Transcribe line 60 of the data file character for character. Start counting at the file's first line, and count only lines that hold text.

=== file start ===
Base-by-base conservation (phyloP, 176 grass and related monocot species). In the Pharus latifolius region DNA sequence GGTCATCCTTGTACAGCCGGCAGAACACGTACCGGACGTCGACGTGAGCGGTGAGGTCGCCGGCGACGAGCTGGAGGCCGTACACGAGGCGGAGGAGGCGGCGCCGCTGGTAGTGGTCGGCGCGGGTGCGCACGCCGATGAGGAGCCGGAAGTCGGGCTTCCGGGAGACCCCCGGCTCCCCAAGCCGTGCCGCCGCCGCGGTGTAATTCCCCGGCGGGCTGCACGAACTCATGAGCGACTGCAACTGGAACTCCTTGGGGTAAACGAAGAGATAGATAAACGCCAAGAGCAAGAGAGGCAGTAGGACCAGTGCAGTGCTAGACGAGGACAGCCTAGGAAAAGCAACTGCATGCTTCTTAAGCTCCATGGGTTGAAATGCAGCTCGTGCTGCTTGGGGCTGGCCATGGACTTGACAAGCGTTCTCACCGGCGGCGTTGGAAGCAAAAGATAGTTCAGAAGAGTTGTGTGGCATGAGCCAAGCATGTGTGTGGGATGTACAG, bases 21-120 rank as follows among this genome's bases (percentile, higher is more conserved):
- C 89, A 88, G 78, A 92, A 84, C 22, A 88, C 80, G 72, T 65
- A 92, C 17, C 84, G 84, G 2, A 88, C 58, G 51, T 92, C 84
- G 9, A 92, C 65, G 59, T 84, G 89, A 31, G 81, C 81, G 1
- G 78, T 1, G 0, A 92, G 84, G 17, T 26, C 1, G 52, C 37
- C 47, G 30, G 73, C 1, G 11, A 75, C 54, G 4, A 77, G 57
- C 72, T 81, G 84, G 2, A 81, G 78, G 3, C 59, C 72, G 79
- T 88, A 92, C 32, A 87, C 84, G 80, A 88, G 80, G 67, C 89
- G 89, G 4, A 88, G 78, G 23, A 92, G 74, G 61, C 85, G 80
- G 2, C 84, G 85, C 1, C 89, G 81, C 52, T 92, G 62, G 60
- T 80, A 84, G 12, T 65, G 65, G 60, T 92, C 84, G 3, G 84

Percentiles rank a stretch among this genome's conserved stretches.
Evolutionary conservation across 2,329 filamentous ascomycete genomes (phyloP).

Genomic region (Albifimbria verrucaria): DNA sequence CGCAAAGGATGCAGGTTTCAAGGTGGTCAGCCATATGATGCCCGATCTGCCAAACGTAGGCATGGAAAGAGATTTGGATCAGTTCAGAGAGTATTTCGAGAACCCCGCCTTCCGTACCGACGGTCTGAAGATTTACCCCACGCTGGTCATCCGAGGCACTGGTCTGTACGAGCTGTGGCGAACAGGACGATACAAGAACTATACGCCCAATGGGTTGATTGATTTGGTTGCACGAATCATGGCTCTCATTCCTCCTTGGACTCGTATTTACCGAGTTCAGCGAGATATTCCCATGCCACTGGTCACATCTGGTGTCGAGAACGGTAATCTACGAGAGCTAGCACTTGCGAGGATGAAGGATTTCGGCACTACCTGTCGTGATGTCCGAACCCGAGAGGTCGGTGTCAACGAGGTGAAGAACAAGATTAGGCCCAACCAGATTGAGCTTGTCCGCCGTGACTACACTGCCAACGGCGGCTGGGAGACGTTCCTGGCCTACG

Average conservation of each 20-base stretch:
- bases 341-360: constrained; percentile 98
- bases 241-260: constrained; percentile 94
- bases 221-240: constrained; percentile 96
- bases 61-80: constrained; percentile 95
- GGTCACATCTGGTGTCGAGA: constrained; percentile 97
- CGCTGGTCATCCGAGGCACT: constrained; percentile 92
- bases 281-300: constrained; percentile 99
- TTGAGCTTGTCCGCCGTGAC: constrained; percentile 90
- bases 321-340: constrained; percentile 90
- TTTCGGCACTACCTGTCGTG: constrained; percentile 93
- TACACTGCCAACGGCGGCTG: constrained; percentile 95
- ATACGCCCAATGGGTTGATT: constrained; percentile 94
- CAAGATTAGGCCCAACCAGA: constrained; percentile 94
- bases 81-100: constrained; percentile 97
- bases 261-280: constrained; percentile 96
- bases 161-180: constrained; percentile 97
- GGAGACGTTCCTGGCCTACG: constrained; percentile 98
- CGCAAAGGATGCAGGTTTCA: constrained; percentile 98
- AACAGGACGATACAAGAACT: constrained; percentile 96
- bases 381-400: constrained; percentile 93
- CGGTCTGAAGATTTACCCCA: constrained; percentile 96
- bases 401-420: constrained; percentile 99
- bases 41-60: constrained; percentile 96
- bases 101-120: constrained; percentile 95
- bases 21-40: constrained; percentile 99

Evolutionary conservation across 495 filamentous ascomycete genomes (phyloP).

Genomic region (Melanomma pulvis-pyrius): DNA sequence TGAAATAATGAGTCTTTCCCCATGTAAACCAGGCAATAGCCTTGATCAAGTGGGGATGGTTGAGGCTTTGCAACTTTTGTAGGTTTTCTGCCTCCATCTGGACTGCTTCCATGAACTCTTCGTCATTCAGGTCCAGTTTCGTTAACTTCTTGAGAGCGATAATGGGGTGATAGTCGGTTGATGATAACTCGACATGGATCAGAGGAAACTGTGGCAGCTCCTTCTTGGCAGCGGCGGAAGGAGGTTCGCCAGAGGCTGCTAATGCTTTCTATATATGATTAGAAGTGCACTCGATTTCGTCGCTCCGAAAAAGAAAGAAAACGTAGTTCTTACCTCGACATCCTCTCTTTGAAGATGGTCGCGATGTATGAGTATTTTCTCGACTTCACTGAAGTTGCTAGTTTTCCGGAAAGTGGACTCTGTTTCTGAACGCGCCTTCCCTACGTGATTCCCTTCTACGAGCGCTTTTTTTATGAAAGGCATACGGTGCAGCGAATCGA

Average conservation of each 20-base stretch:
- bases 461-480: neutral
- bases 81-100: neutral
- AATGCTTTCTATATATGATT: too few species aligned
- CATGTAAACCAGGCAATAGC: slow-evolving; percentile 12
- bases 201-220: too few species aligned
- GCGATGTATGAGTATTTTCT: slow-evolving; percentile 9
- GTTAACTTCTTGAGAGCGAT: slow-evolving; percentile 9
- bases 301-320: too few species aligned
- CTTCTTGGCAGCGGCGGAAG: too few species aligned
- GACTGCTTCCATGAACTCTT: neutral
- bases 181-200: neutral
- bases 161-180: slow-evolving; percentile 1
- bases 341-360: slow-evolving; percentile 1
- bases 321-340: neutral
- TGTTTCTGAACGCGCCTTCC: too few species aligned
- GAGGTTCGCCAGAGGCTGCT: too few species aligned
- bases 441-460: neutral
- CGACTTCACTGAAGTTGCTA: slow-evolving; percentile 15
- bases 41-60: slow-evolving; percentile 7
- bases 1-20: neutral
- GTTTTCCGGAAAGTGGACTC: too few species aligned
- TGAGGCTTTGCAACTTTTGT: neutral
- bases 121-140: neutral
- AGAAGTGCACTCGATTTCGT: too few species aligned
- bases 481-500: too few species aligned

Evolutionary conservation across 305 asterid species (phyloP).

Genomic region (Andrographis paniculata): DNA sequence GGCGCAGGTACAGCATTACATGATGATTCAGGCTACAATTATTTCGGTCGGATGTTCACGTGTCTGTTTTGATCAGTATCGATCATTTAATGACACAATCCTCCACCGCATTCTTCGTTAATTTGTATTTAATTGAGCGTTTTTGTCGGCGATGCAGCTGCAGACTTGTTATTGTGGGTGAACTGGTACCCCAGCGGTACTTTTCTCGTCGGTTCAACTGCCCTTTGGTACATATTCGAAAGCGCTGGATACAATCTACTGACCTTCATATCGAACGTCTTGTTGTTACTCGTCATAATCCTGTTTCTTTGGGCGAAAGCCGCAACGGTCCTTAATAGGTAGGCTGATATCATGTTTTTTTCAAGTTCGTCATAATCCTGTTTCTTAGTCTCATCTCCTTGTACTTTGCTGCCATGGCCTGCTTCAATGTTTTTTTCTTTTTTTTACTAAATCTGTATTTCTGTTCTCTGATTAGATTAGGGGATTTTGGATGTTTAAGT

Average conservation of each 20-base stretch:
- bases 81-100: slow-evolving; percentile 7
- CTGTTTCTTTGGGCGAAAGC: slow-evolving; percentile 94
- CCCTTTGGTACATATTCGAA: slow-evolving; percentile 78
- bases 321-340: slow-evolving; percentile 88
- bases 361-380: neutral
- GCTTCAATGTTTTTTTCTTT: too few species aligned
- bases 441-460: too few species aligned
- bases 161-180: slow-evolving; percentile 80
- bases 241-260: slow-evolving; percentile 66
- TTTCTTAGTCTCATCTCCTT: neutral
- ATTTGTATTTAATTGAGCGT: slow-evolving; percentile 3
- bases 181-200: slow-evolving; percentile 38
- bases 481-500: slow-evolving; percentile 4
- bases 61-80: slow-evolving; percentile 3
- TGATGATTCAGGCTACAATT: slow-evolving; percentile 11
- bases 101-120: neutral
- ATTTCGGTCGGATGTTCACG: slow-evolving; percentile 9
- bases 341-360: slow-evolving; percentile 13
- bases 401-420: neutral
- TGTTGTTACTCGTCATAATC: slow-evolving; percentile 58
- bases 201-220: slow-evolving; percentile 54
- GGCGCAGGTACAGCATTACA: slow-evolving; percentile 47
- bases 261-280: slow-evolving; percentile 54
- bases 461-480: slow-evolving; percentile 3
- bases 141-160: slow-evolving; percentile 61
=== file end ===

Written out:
- bases 441-460: neutral